How to give like a businessman: The lesson of Andrew Carnegie’s Gospel of Wealth

THIS week’s announcement that British venture capitalist Michael Moritz has given £75m to Oxford University is a welcome reminder of the great contribution that many in the financial services industry continue to make to worthy causes, either in public or behind the scenes. Moritz’s gift will support scholarships for the poorest students. In so doing, he joins the likes of hedge fund billionaire Arpad Busson and his Absolute Return for Kids charity and Lord Stanley Fink, the former Man Group chief executive, who donates 30 per cent of his income every year to charity, and City A.M., which raised £1.5m in its 2011 Christmas appeal.

But today’s big business givers share something else as well: their focus on managing outcomes. This approach, dubbed venture philanthropy, seeks to apply the same discipline to achieving charitable aims as its patrons would apply to turning a profit in venture capital or through a hedge fund.

It’s an idea that one of the most famous industrial age philanthropists, Andrew Carnegie, would have understood completely. The steel magnate opened his Gospel of Wealth in 1889 with the words: “The problem of our age is the proper administration of wealth.” Not distribution, note, as many lazy thinkers might prefer, but administration.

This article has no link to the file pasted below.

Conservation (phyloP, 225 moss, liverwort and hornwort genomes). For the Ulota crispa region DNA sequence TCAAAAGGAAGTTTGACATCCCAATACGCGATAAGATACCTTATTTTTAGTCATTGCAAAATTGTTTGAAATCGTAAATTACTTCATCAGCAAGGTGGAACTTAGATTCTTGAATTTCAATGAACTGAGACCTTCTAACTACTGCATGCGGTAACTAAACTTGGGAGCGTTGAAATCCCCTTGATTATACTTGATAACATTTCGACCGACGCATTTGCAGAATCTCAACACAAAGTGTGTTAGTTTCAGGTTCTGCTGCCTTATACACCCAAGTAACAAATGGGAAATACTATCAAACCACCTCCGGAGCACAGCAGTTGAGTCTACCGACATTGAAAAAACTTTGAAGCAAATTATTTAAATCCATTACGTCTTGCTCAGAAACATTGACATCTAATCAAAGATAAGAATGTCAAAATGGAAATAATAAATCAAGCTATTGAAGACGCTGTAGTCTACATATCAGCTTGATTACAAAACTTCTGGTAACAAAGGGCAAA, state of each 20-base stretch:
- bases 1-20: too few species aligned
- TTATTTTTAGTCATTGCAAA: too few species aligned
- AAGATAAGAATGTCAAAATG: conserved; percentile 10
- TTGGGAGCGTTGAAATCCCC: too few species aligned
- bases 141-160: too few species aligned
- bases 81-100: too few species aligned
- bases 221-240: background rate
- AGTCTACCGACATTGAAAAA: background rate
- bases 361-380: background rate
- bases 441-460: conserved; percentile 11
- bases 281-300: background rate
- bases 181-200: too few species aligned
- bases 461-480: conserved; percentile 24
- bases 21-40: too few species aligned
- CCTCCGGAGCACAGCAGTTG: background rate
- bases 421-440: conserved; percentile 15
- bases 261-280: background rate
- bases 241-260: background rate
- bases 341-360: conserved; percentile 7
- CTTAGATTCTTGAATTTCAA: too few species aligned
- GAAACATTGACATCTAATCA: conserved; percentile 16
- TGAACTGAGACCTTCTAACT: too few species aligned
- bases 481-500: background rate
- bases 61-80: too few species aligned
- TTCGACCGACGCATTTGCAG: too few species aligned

Carnegie is better remembered today for the surviving products of his philanthropy – Carnegie libraries across the English-speaking world, New York’s Carnegie Hall and the Carnegie Corporation of New York, still making charitable grants 100 years on. But the philosophy behind his giving also deserves attention.

Carnegie would have appreciated only too well another, sadder story this week – the death of Eva Rausing, wife of the Tetra Pak heir. The Gospel of Wealth states that “it is no longer questionable that great sums bequeathed oftener work more for the injury than for the good of the recipient.”

The shrewd businessman in Carnegie saw that simply handing over large sums of money to charity at death was not terribly effective. He wrote: “It is well to remember that it requires the exercise of not less ability than that which acquired the wealth to use it so as to be really beneficial to the community.”

He concludes that if those who create wealth would like to put it to charitable uses, they have no choice but to administer the process themselves. Only such a discipline can fight the dangers that charity brings – waste, perverse incentives and the creation of dependency.

Carnegie’s gospel has a flawed enthusiasm for punitive death duties and a puritan dislike for conspicuous consumption that seem outdated today, but its central thesis remains radical: it is a mistake to see a wealthy business-owner as just a purse to be emptied; charity can easily do more harm than good; and the level of skill required to make a fortune is also needed to spend one to good effect. Today’s business philanthropists are following in his footsteps, and enriching us all in the process.

First published: City A.M., 13/7/12

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